Security training is one of the easiest, and hardest, things for an enterprise to do.
First, it takes budget, and these days budget for something ‘soft’ like this can be hard to come by in any organization. Second, it can be hard to measure any return on the investment. This is a problem with security in general, but with an exercise like training an activity like testing the training can be difficult, and it can add to the overall cost. Third, no matter how much training we give people, it always seems like it doesn’t stick. Especially with something like security where we are often asking people to replace what may be perceived as an efficient or simple method of doing something with a more secure practice that could be perceived as a burden.
And, after training managers may have an expectation that the problem is solved, where really it may not be. This leads to the first bit of advice:
Expectation does not replace inspection.
If we do not test for compliance, we can not truly know if we are compliant.
This is a great lesson for managing internal systems. Systems buried deep in our networks, providing critical operations and accessed only by the trusted staff of administrators at an enterprise are often assumed to be secure. The fact is, they are not inherently secure, but need to be secured. What these servers need to be protected against is the possibility of a compromised account, a user or administrator who exceeds his authority, or a disgruntled user who deliberately abuses their privilege to access a system.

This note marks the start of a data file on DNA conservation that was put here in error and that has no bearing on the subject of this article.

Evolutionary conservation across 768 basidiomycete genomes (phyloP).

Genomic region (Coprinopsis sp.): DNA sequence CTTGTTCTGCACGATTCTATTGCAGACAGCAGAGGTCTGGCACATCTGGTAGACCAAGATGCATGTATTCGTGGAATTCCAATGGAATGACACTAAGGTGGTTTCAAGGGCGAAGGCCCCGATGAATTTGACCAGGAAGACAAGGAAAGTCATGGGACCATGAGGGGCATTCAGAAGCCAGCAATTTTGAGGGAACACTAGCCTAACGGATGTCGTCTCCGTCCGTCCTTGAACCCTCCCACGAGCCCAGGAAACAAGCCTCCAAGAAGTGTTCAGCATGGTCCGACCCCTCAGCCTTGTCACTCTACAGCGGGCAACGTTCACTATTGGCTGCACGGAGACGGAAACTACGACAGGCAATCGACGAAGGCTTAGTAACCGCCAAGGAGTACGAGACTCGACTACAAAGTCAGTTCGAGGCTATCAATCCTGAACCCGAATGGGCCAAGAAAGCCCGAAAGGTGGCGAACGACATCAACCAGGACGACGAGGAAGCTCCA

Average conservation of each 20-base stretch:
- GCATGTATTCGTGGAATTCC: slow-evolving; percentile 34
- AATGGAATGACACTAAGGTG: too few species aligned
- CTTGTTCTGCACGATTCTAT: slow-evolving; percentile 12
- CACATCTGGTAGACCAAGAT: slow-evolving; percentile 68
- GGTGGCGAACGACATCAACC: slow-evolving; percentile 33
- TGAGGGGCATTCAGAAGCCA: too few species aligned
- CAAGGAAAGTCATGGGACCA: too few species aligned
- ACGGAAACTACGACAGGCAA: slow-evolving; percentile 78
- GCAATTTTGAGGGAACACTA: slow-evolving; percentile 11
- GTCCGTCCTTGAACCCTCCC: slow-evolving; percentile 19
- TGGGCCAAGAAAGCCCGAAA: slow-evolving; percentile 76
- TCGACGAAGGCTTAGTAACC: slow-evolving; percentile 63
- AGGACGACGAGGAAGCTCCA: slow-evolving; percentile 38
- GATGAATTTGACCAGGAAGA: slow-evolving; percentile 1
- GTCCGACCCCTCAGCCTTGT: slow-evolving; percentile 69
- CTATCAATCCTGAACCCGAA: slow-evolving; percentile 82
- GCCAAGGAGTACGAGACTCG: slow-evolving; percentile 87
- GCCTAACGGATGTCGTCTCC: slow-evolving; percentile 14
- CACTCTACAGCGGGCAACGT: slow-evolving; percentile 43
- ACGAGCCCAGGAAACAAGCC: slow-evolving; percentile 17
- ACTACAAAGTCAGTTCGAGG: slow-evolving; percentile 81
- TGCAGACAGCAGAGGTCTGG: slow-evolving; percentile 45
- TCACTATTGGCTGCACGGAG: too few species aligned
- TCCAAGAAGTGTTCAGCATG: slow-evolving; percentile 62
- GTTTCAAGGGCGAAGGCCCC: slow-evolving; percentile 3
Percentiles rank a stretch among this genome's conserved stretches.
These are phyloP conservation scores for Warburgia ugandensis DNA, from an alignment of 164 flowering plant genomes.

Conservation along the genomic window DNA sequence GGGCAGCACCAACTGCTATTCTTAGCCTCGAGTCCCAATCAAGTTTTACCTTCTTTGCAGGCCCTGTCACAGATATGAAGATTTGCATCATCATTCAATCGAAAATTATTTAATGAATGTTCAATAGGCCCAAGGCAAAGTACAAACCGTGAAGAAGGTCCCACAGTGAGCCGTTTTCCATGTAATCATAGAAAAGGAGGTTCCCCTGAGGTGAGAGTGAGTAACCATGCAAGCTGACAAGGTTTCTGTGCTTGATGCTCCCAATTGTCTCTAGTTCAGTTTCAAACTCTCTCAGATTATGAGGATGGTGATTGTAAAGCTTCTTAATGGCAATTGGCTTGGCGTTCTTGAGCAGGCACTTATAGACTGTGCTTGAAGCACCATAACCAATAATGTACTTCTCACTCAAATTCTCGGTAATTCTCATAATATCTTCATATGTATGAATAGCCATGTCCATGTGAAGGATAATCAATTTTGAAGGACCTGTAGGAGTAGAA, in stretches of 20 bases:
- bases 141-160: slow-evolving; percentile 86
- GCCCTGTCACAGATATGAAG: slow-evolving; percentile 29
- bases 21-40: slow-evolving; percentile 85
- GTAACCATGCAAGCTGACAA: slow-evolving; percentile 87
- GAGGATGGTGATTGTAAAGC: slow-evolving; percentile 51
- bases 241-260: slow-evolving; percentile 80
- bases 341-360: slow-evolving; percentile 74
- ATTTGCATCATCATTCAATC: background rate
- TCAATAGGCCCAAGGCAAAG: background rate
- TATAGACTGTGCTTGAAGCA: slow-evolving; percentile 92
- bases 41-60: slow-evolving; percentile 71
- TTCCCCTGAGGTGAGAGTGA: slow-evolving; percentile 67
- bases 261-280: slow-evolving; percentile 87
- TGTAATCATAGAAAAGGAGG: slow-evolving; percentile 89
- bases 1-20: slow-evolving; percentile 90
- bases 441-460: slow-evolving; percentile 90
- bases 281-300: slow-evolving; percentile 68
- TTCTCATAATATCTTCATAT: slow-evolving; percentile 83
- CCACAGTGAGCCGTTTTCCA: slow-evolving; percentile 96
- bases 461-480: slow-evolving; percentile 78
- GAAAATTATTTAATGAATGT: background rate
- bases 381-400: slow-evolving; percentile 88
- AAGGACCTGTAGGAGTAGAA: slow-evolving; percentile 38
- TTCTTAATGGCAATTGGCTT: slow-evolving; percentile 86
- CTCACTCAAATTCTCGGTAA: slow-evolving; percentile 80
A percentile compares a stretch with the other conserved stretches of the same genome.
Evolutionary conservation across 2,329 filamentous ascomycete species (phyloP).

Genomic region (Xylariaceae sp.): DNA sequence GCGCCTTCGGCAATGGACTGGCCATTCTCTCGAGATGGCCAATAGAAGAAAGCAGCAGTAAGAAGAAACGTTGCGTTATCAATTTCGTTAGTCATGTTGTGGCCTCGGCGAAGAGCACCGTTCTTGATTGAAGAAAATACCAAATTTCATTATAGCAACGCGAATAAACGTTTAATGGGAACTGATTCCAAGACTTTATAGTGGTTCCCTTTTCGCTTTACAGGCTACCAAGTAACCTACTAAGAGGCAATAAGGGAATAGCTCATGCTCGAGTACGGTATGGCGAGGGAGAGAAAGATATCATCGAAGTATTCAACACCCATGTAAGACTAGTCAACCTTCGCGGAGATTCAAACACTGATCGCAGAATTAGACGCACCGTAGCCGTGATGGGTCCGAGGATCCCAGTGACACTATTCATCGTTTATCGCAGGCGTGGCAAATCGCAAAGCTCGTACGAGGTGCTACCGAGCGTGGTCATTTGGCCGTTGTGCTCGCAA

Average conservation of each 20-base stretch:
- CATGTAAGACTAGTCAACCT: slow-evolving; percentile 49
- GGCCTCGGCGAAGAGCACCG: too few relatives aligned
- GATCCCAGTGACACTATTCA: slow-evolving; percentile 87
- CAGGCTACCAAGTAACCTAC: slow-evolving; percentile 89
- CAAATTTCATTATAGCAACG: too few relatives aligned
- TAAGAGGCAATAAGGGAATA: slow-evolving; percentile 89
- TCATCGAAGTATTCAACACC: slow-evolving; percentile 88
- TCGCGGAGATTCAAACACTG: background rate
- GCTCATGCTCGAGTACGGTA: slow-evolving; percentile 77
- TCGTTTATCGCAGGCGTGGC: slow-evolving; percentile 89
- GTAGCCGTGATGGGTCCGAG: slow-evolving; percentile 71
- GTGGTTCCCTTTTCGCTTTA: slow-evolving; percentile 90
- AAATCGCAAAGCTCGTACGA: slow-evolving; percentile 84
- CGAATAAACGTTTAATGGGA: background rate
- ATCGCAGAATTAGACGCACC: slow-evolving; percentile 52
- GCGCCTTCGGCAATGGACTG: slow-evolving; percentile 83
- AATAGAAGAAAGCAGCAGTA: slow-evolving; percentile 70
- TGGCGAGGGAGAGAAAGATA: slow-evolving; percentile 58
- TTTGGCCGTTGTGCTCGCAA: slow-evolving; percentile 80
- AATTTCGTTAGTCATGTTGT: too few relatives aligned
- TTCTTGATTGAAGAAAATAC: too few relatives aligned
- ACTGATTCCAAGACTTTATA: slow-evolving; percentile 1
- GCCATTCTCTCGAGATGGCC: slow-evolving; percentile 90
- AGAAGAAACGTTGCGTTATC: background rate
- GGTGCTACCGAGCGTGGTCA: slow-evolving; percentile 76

In the case of deliberate abuse, well, it is really very hard to stop. After all, someone has to have access to provide for the administration of our servers. And, we expect them to behave professionally and in the best interest of the enterprise.
And, there we go again, expecting something.
For Linux and Unix servers providing critical services it is not enough to expect the best. The use of a privilege management tool that can record the privileged activity is essential, and provides the ability to inspect as well.
There is a growing trend in enterprises, recognizing that administrative access to servers needs to be managed, protected and recorded. BoKS ServerControl provides the ability to manage the who, how and what of Linux and Unix access, combining account management, access control and privilege enforcement and monitoring.
You may also be interested in: Best Practices for Unix/Linux Privileged Identity and Access Management
FoxT Access Management & Governance solutions complement your existing technologies by adding granular control and enforcement of authentication and authorization policies for both privileged and end users. www.foxt.com/boks